STRIPS OF VEGETATION LEFT OR PLANTED DOWN-SLOPE FROM EARTHWORKS PROVIDE A SIMPLE METHOD OF TRAPPING COARSE SEDIMENT. The flatter and wider the filter strips are, the more effective they become. A 400 mm wide grass strip can be installed next to a kerb to stabilise the area between the kerb and footpath. It is also valuable for trapping sediment in very small rainfall events. For best results it is advised that the whole footpath is planted. Grass strips will stabilise a disturbed site quickly and easily and act as an excellent erosion and sediment control device. Advantages. Grass filter strips can be very effective in removing coarse sediment upstream from detention basins or infiltration structures. 20 | Guidelines for Erosion and Sediment Control on Building Sites

They prevent sediment travelling from bare soil areas towards the formal drainage system. Remember that grass filter strips are only suitable on low grades.

CONSTRUCTION NOTES 1. Install minimum 400 mm wide roll of turf on the footpath adjacent to the kerb and at the same level as the top of the kerb. 2. Lay 1.4 metre long turf strips (at 90 degrees) every 10 metres. 3. Rehabilitate disturbed soil behind the turf strip in accordancewith the ESCP/SWMP.


FACTSHEET 07 / GRASS FILTER STRIPS

CORRECT USE OF A GRASS FILTER STRIP

Ret u met rn turf s res to p trips e reve very nt s 1 cou 0 r

tre

1 me

Turf

400

mm

min.

Ker

b

Gut

ter

Roa

dwa

y

Guidelines for Erosion and Sediment Control on Building Sites | 21


FACTSHEET

08

Litter and Building Waste

ALL WASTE SHOULD BE STORED ON SITE IN A WAY THAT PREVENTS MATERIAL LOSS CAUSED BY WIND OR WATER. Disposal fees can be reduced by separating building waste products into separate waste containers, so this material can be recycled.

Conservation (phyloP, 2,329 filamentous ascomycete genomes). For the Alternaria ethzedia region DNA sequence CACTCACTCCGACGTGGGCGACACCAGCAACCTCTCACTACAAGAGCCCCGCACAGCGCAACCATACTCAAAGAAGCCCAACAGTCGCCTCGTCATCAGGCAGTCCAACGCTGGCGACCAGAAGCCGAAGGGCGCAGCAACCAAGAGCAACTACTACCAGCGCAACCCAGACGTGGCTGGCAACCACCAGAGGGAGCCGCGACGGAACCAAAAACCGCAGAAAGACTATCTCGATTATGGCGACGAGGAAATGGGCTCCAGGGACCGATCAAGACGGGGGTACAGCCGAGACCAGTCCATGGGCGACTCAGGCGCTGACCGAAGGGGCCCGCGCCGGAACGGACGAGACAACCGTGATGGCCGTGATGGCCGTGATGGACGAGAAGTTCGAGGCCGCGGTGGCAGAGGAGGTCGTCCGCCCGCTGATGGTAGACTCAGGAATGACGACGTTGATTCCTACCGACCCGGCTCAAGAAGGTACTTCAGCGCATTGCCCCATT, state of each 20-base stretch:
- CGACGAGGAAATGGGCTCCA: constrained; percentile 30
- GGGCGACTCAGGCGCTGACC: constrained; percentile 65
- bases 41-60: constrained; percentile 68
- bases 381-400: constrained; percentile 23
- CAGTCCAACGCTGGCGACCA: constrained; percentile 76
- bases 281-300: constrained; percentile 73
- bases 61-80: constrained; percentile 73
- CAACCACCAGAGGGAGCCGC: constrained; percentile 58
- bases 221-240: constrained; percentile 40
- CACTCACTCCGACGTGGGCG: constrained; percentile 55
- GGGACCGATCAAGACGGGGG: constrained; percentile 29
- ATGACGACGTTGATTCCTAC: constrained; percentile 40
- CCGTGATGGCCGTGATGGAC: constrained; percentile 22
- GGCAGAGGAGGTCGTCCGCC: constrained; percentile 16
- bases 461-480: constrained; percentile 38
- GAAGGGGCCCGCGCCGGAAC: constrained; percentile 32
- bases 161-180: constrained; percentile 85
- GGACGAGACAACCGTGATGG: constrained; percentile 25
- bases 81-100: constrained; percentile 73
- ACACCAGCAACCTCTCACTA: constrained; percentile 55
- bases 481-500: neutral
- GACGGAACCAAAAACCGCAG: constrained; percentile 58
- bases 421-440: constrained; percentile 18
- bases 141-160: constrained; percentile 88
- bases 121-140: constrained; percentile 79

DISPOSAL AND REUSE OF FILL/SOIL MATERIAL Fill material may be reused off site by meeting one of the NSW EPA’s resource recovery exemptions and orders if you can demonstrate that the material (waste) can be safely and effectively used for another purpose. The use for the material must be genuine, fit-for-purpose, and cause no harm to the environment or human health. Once the material leaves the site from which it was generated it is then considered a waste and must be classified prior to removing fill material from the site. 22 | Guidelines for Erosion and Sediment Control on Building Sites

Although there are a number of resource recovery exemptions and orders the most commonly used one is excavated natural material. All conditions of an order and exemption must be met for the reuse of the waste material to be lawful. You must also have, if necessary, development consent and permission from the owner and occupier of the place where the waste will be reused. Alternatively the waste could be classified as virgin excavated natural material (VENM) as defined under the Protection of the Environment Operations Act 1997. When taking waste offsite to a private or publically-owned site, the owner of the waste and the transporter are each guilty of an offence when waste is transported to a place that cannot lawfully accept this waste. To avoid potential litigation, it is essential that a Section 143 notice (POEO Act) be filled in to demonstrate that this material can be transported to a place that can lawfully accept it. Once completed and signed, the s.143 notice is a declaration from the “landholder” that waste of a certain type and quantity may